Altgeld exhibits Karen refugee art

The+NIU+Art+Museum+is+showing+an+exhibit+through+Nov.+12+featuring+the+culture+of+Karen+refugees%2C+who+come+from+a+region+of+Myanmar+%28formerly+Burma%29.

Zulfiqar Ahmed

The NIU Art Museum is showing an exhibit through Nov. 12 featuring the culture of Karen refugees, who come from a region of Myanmar (formerly Burma).

Ariel Morris , Lifestyle reporter

The Art of Surviving: The Journey of the Karen Refugees in Illinois is an exhibition held at the Altgeld Hall which fostered the inspiring stories of many Karen refugees leaving their homes to live a better life in the U.S. Catherine Raymond,  curator and director of Center for Burma Studies and Karla Findley, former alumna and lead researcher, had worked together on this project since 2015.

Raymond had spent some time with the Karen refugees when they had settled in Aurora, Illinois for more than 15 years. From Raymond’s research to Findley’s experiences, they wanted NIU to share Karen’s journey of surviving from a country that is led by a dictatorship.

The exhibition created a humbling and inspiring experience by hosting the adversities of the Karen refugees finding their way to freedom apart from the brutal dictatorship led in their country. The exhibition was divided into the three stages of Karen’s journey: life in Burma, life in a refugee camp and life in the United States. In the stage about their life in Burma, there’s a replica bamboo house where Karens lived in the mountains in Burma, along with historical artifacts. Each artifact presented in the exhibition holds significance to Karen culture and how they keep their spirits high.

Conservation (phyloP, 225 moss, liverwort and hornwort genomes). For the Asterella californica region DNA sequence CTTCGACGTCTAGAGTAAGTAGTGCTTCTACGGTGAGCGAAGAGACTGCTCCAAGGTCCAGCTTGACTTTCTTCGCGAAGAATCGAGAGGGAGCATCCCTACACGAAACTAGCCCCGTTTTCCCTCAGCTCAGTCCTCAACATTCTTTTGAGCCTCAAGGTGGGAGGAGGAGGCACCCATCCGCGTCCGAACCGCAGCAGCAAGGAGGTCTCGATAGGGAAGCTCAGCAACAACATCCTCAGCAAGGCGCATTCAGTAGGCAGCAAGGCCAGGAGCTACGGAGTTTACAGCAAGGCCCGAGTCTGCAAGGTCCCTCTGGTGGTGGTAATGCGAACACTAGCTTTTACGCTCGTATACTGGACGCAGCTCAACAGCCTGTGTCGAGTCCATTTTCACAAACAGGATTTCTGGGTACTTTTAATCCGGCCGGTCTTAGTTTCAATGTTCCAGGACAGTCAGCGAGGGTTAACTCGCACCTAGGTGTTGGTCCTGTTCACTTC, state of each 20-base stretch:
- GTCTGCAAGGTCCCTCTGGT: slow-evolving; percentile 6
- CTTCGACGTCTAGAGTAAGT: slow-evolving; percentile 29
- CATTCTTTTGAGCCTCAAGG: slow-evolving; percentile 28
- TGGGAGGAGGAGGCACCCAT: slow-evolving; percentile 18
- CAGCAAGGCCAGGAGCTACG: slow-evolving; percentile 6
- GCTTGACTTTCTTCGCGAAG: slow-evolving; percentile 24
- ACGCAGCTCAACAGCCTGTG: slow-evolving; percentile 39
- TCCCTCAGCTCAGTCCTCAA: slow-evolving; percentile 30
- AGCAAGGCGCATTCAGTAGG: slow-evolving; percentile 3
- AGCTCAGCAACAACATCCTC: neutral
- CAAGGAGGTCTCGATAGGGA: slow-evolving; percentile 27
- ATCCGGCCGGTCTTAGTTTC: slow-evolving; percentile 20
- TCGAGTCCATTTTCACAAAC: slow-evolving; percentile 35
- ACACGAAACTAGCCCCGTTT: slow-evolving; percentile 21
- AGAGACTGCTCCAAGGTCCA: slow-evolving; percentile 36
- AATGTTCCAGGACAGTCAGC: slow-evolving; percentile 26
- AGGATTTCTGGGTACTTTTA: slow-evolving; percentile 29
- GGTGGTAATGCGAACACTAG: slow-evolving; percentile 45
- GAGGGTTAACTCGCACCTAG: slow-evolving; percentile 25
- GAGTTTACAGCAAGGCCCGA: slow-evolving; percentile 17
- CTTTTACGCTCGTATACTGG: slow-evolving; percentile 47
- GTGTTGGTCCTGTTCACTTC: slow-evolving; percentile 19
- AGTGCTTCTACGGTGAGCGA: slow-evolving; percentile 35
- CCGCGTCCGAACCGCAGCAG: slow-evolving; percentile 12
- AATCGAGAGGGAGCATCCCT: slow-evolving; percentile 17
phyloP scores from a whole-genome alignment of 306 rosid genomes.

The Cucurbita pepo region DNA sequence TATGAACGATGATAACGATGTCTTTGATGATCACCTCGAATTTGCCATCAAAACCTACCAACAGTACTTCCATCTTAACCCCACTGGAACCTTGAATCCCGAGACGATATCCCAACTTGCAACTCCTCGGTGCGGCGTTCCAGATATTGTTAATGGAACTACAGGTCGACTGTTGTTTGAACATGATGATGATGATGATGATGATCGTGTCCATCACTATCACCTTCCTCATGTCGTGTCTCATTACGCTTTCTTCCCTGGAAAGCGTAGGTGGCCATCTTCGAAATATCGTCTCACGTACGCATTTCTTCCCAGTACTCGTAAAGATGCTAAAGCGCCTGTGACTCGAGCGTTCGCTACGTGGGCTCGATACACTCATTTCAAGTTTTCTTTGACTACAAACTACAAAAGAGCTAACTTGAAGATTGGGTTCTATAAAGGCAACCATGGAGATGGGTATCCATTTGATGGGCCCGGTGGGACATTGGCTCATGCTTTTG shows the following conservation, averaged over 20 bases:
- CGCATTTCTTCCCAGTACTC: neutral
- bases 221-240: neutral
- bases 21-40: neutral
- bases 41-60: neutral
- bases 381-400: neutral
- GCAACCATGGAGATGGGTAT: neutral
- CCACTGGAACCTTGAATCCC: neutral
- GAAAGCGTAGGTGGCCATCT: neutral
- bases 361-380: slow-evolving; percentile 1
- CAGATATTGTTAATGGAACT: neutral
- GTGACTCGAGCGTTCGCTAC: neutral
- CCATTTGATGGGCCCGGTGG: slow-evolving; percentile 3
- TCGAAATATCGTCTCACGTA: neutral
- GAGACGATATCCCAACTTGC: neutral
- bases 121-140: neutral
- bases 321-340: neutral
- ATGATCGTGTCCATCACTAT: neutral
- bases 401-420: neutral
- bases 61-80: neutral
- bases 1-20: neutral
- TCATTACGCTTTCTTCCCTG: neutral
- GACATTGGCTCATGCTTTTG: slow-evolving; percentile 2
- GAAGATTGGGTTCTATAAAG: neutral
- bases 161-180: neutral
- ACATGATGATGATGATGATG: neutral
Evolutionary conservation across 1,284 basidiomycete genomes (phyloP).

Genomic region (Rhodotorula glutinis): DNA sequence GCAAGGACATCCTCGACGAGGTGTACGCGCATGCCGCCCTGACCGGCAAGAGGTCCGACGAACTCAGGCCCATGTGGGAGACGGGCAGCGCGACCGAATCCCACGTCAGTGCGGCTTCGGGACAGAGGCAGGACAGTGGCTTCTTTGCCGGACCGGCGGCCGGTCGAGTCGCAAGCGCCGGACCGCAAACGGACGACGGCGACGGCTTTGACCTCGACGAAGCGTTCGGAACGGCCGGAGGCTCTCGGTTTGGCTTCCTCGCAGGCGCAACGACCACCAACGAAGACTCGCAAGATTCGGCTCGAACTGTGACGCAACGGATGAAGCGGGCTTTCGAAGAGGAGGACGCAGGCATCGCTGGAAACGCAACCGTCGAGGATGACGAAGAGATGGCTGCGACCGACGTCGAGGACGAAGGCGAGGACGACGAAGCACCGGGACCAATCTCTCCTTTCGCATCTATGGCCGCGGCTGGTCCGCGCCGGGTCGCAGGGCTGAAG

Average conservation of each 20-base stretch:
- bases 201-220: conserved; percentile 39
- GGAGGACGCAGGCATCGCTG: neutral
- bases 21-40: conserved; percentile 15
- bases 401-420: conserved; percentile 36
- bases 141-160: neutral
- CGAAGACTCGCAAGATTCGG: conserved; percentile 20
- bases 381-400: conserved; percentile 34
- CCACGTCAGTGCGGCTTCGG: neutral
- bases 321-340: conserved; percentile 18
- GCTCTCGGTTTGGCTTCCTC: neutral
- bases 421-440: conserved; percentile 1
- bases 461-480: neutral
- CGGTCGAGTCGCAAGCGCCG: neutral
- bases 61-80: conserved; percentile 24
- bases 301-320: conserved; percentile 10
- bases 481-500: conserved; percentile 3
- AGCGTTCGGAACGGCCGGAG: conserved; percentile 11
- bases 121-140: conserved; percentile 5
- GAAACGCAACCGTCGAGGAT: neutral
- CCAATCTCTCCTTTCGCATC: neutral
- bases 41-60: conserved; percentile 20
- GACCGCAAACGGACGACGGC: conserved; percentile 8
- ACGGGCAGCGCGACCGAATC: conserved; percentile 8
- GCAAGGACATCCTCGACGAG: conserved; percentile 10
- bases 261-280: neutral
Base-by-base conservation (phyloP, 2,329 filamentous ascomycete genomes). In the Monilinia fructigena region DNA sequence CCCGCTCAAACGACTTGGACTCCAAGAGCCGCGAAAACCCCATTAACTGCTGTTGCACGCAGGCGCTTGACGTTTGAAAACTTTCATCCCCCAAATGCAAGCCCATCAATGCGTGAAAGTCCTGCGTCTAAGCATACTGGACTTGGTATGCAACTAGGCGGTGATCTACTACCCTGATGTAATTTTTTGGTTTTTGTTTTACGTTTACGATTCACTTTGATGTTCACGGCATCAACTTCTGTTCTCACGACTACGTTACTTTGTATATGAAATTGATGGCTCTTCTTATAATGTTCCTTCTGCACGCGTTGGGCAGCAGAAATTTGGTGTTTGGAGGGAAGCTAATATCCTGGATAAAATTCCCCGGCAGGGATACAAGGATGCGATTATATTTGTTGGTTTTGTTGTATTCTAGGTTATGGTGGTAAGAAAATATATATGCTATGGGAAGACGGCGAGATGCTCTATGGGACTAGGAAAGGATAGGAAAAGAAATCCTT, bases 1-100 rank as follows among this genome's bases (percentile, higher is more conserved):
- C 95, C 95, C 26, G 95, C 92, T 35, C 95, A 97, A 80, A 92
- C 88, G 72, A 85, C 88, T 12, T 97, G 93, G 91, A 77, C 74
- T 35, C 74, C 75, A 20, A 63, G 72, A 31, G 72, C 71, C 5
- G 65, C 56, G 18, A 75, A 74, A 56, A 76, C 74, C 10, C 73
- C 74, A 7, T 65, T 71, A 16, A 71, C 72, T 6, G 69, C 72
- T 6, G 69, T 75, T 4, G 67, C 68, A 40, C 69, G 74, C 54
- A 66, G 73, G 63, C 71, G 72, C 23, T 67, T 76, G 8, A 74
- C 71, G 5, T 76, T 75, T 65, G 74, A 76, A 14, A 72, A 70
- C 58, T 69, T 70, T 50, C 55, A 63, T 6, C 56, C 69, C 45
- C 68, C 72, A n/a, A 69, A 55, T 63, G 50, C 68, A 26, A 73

“The bronze frog drum represents wealth, while the frogs on the drum represent prosperity,” Raymond said. 

Throughout the rest of the exhibition, the display showcases Karens’ experience of being on the border of Thailand in refugee camps. A group of Karen refugee women had stopped by at NIU from Aurora to talk about their experiences throughout living in the camps. These women also contributed to the production of the exhibition. 

“My husband and I worked hard to make money. I’ve learned to weave and did that to make money in the camps,”former refugee Paw Yee said. 

For many camps, it was nearly impossible to leave and was very limited when it came to food, shelter and more, though they were supported by international organizations. The process of finally getting into the U.S. was difficult for most because they had to take several screenings with the U.S. Embassy. 

These women and others had gone through a traumatic experience in Burma. The Burmese Military had taken rule of people and their lands by burning, raping and killing them.

NIU makes it their objective to include people from all backgrounds to a diverse institution that builds and maintains academic excellence. Raymond believed these descendants of Karen refugees needed to be heard because it reminds people that there are those in the world going through life or death situations. 

Arkar Kyaw is a doctoral student at NIU and president of Burma Interest Group from Burma. While not of Karen descent, Kyaw wanted to share this story because their experience was humbling and wanted to make their voices heard from the challenges they’d overcome.

“Take a moment and realize how privileged you are and then take action to try to help make a difference,” Kyaw said.

The NIU Art Museum located in Altgeld Hall is open from 10 a.m. to 1 p.m. on Tuesday and Wednesday’s, from noon to 6 p.m. on Thursday and Friday’s and noon to 3 p.m. on Saturday’s. The museum is also available by limited appointments and cost is free of admissions. This exhibition will run to Nov. 12.